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Math Troubles

P: n/a
Hi,

Maybe I'm missing something:

<begin code>
MessageBox.Show("a = " + a + ", b = " + c + ", c = " + c); //message 1

double top = (Math.Pow(a, 2) + Math.Pow(b, 2) - Math.Pow(c, 2));
double bottom = (2.0 * a * b);

MessageBox.Show("top = " + top + ", bottom = " + bottom); //message 2

return Math.Acos(top / bottom);
</end code>

Message 1 displays, "a = 15, b = 18.027..., c = 10".
Message 2 displays, "top = 450, bottom = 540.832...".

Which is all correct. The method itself returns 0.588, which leads me
to believe that Math.Acos is the wrong way to go about finding the
answer. On a TI-83 calculator, the functionality I'm looking for is
marked as cos^-1 (inverse cosine), which is right above the cos button.
The angle in question should be calculated as roughly 33.7 degrees.

What's wrong with the math?

Thanks.
Nov 17 '05 #1
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4 Replies


P: n/a
It is standard practice to use radians instead of degrees. .NET makes
no exception. 0.588 radians converted to degrees is 33.7. The same is
true of logarithms regarding the base. Base e is used instead of base
10.

Brian

Typpo wrote:
Hi,

Maybe I'm missing something:

<begin code>
MessageBox.Show("a = " + a + ", b = " + c + ", c = " + c); //message
1

double top = (Math.Pow(a, 2) + Math.Pow(b, 2) - Math.Pow(c, 2));
double bottom = (2.0 * a * b);

MessageBox.Show("top = " + top + ", bottom = " + bottom); //message
2

return Math.Acos(top / bottom);
</end code>

Message 1 displays, "a = 15, b = 18.027..., c = 10".
Message 2 displays, "top = 450, bottom = 540.832...".

Which is all correct. The method itself returns 0.588, which leads
me to believe that Math.Acos is the wrong way to go about finding
the answer. On a TI-83 calculator, the functionality I'm looking
for is marked as cos^-1 (inverse cosine), which is right above the
cos button. The angle in question should be calculated as roughly
33.7 degrees.

What's wrong with the math?

Thanks.


Nov 17 '05 #2

P: n/a
Thanks. Correct returned value should be:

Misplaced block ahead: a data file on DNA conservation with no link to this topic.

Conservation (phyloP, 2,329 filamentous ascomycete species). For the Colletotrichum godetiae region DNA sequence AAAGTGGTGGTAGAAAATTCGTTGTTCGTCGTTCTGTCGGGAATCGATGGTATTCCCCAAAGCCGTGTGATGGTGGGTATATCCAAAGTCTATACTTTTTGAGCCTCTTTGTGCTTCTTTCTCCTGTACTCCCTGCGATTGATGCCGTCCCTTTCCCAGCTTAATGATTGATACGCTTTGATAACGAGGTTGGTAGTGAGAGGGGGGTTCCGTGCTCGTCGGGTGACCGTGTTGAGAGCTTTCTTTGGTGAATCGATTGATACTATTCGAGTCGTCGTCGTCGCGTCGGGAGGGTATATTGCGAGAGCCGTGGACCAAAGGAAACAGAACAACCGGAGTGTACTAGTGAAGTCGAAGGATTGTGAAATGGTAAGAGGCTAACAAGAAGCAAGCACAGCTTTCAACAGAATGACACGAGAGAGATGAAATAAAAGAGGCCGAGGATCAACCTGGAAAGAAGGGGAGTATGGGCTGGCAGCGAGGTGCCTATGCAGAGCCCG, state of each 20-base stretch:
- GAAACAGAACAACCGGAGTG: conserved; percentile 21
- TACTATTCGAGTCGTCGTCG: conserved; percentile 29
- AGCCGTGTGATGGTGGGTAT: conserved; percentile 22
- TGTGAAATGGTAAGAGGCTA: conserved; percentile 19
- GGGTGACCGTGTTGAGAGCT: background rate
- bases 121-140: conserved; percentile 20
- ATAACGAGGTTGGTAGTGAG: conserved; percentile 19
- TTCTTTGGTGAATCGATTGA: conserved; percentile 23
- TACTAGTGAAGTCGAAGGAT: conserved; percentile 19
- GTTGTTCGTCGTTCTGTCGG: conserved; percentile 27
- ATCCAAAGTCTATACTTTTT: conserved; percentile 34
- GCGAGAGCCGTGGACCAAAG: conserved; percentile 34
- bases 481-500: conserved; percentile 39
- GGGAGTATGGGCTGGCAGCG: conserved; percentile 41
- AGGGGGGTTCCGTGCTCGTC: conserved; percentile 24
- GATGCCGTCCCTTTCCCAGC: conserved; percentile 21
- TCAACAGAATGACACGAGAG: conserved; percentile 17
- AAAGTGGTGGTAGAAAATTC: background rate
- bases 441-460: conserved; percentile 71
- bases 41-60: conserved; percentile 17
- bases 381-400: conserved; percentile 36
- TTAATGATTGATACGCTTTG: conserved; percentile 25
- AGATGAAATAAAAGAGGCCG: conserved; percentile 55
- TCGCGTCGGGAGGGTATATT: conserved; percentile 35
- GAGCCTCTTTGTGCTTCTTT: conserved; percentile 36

return ((Math.Acos(top / bottom)) * (180.0 / Math.PI));

Brian Gideon wrote:
It is standard practice to use radians instead of degrees. .NET makes
no exception. 0.588 radians converted to degrees is 33.7. The same is
true of logarithms regarding the base. Base e is used instead of base
10.

Brian

Nov 17 '05 #3

P: n/a

"Typpo" <ot********@optonline.net> wrote in message
news:ur**************@tk2msftngp13.phx.gbl...
Hi,

Which is all correct. The method itself returns 0.588, which leads me to
believe that Math.Acos is the wrong way to go about finding the answer.
On a TI-83 calculator, the functionality I'm looking for is marked as
cos^-1 (inverse cosine), which is right above the cos button. The angle in
question should be calculated as roughly 33.7 degrees.

What's wrong with the math?


Hi,

As Brian stated, the result is in radians and not degrees.

Multiply your result by 180/ Math.PI and you will get 33.7 degrees

Bill
Nov 17 '05 #4

P: n/a

"Typpo" <ot********@optonline.net> wrote in message
news:ur**************@tk2msftngp13.phx.gbl...

Which is all correct. The method itself returns 0.588, which leads me to
believe that Math.Acos is the wrong way to go about finding the answer.
On a TI-83 calculator, the functionality I'm looking for is marked as
cos^-1 (inverse cosine), which is right above the cos button. The angle in
question should be calculated as roughly 33.7 degrees.

What's wrong with the math?


33.7 degrees = 0.588 radian.
Nov 17 '05 #5

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